Although they do not believe in Christ, that does not stop many atheist students from celebrating Christmas much like their Christian counterparts.
Many atheist college students spend their Christmas holidays in manners similar to those of traditional religious Christmas celebrators; however, the only part they seem to leave out is the “Christ” aspect of the holiday. Despite their disbeliefs in religion or God, the celebratory parts of atheist students’ Christmas holidays consist of many of the same traditions as Christians. Christmas trees, holiday dinners and Christmas gifts are all typical characteristics of many of the things enjoyed during the holidays by students who identify themselves as being atheists and their families.
Many atheist students feel that even though their families celebrate the Christmas holiday with similar traditions, they tend to focus more on celebrating family and friends rather than the birth of Christ. Some of the students admit to experiencing a significant amount of discomfort or stress when hearing holiday songs about Christ and some do not feel comfortable proclaiming their atheist affiliation in front of traditional religious believers.
Due to social stigmas associated with atheism, similar to the feelings of some homosexuals, some student atheists feel the need to remain “closeted.” They hide their non-belief from those close to them for fear of being rejected, persecuted, ostracized and even at times feared due to their non-belief. Some proclaim that they have been labeled as being incapable of love and even accused of “waging a war on Christmas.” Also similar to homosexuality, even though atheism is becoming more accepted in American society, it is also still widely looked down upon and condemned, even though a lot of atheist students say they long to be more accepted in their communities.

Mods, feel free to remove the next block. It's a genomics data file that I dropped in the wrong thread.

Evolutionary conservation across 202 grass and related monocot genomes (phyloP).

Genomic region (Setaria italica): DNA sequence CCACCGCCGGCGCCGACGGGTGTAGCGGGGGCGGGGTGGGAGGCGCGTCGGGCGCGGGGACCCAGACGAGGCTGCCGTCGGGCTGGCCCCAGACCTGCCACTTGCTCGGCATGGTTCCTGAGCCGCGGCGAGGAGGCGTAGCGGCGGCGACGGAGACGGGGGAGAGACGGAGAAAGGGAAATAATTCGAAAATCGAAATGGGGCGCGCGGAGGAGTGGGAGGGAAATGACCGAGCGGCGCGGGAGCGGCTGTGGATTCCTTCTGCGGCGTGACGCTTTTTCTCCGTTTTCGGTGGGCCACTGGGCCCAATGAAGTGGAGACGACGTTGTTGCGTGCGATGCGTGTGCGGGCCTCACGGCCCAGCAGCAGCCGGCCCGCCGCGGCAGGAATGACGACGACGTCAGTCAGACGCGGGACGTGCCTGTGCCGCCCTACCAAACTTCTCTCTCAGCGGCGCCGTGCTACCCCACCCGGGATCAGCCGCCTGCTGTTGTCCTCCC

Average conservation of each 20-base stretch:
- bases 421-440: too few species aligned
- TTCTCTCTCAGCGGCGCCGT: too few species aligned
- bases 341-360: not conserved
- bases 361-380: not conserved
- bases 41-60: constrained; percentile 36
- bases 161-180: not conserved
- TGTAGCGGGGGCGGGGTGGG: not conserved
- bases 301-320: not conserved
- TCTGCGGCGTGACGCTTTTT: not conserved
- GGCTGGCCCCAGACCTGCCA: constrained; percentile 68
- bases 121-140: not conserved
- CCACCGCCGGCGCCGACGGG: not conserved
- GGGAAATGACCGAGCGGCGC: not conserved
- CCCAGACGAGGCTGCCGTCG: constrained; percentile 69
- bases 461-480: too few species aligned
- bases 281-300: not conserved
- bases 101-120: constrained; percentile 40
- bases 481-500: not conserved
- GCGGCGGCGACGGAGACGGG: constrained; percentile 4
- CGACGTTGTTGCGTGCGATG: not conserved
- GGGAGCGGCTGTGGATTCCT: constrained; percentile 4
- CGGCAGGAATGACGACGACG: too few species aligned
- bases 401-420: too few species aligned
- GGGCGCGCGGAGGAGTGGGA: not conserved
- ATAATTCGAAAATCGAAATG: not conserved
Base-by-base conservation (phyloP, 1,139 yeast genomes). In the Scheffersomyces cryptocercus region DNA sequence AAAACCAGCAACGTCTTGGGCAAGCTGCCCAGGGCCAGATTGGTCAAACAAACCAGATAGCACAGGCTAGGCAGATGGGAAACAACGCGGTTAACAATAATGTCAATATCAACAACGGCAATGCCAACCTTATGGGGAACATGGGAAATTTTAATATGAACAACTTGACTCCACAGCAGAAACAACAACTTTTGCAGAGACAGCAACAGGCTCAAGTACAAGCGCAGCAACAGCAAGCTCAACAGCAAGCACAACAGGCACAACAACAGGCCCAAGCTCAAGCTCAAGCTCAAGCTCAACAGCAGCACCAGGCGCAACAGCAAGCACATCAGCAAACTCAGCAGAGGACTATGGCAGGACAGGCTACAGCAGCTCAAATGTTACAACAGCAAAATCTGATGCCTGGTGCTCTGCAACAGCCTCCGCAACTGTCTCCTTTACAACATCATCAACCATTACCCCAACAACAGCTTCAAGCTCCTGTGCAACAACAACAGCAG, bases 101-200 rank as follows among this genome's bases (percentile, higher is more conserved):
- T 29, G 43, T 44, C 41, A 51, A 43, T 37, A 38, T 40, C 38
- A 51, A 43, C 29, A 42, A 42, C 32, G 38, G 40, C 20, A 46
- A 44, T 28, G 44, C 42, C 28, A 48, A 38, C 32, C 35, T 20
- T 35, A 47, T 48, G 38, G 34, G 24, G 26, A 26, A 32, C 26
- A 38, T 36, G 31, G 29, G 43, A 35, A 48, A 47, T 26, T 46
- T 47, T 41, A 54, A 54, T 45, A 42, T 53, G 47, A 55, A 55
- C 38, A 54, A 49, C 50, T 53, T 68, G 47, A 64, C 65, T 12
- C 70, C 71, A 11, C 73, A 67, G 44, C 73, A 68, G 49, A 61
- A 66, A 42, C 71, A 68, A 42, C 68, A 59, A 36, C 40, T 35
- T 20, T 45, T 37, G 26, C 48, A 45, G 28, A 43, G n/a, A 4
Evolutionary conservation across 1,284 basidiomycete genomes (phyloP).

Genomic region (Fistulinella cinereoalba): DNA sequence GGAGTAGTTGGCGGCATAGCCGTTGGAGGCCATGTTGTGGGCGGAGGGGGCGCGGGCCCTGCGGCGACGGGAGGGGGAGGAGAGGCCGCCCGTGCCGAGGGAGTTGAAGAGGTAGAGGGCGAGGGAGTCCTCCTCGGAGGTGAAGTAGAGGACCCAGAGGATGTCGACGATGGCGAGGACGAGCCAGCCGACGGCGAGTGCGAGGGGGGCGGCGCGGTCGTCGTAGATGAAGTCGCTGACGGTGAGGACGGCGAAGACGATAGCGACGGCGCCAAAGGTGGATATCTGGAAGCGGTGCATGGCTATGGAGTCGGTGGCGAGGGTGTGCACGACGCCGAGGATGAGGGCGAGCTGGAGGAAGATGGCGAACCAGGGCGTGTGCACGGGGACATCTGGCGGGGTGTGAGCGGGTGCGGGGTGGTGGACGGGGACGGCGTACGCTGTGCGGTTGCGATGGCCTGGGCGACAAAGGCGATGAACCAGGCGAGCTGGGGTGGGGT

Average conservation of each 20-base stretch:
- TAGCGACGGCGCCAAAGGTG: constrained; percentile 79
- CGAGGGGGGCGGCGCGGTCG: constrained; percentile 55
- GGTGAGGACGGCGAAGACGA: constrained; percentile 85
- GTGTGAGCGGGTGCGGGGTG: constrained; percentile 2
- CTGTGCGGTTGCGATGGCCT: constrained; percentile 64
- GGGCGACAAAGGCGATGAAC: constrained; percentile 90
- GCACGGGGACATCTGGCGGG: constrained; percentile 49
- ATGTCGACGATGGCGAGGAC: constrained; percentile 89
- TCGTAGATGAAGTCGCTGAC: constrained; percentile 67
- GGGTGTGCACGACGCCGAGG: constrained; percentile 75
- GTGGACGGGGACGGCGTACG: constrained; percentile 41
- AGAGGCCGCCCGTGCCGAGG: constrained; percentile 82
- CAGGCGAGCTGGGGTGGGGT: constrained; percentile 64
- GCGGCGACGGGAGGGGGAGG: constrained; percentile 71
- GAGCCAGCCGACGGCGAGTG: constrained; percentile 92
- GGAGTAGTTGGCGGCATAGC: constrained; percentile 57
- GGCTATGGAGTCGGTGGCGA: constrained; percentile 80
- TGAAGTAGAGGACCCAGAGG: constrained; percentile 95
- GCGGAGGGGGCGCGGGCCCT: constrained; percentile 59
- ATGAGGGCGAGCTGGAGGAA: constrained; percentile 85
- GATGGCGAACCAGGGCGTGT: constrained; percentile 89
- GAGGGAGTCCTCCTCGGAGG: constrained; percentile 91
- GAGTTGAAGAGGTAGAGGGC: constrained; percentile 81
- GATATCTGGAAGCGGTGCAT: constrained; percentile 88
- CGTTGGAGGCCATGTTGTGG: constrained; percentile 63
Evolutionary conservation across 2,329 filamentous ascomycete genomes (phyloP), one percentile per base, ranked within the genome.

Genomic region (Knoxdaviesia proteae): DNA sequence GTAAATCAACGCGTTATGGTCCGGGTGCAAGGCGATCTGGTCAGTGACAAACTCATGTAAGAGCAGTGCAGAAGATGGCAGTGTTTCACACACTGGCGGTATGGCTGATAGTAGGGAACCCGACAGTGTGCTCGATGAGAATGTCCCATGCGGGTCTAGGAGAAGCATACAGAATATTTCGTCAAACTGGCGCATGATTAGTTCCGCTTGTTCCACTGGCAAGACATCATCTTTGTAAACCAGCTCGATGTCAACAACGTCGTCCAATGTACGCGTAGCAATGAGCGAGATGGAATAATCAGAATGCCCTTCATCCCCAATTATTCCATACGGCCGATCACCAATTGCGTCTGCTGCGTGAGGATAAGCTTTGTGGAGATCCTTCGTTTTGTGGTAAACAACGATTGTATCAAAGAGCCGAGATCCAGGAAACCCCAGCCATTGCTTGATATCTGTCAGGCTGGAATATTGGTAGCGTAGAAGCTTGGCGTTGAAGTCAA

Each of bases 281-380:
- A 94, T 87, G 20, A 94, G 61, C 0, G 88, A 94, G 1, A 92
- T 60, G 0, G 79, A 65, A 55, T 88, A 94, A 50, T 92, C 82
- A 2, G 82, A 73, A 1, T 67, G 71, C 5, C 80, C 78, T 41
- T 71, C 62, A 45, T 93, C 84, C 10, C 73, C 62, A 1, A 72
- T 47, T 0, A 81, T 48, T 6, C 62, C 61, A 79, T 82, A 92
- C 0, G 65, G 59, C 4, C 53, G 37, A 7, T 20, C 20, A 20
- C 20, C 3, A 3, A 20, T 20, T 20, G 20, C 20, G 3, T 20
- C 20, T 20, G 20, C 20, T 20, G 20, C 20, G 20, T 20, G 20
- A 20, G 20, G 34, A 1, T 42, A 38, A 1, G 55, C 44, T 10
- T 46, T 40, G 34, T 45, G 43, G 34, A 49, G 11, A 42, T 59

The terms “igtheist” and “ignostic” are other terms some nonbeliever students have chosen to identify themselves with. Organizations such as the Secular Students Alliance and the Atheists, Humanists & Agnostics have been developed with the hope of educating the masses as to what atheists are really about. They hope to do away with some of the misconceptions associated with their non-religion and to ultimately be able to make student atheists feel more comfortable with their non-beliefs. Such atheists claim they no longer wish to be regarded as a stereotypical immoral and God-hating group because that’s not what their non-belief represents.
Based on the findings of a Pew Research study done in 2012, 33% of the American population under age 30 (which is the age bracket that the majority of American college students fall under) do not consider themselves to be “affiliated” with any organized religion. And although atheist students are currently the minority, the community of those who consider themselves to be “religiously unaffiliated” is definitely growing.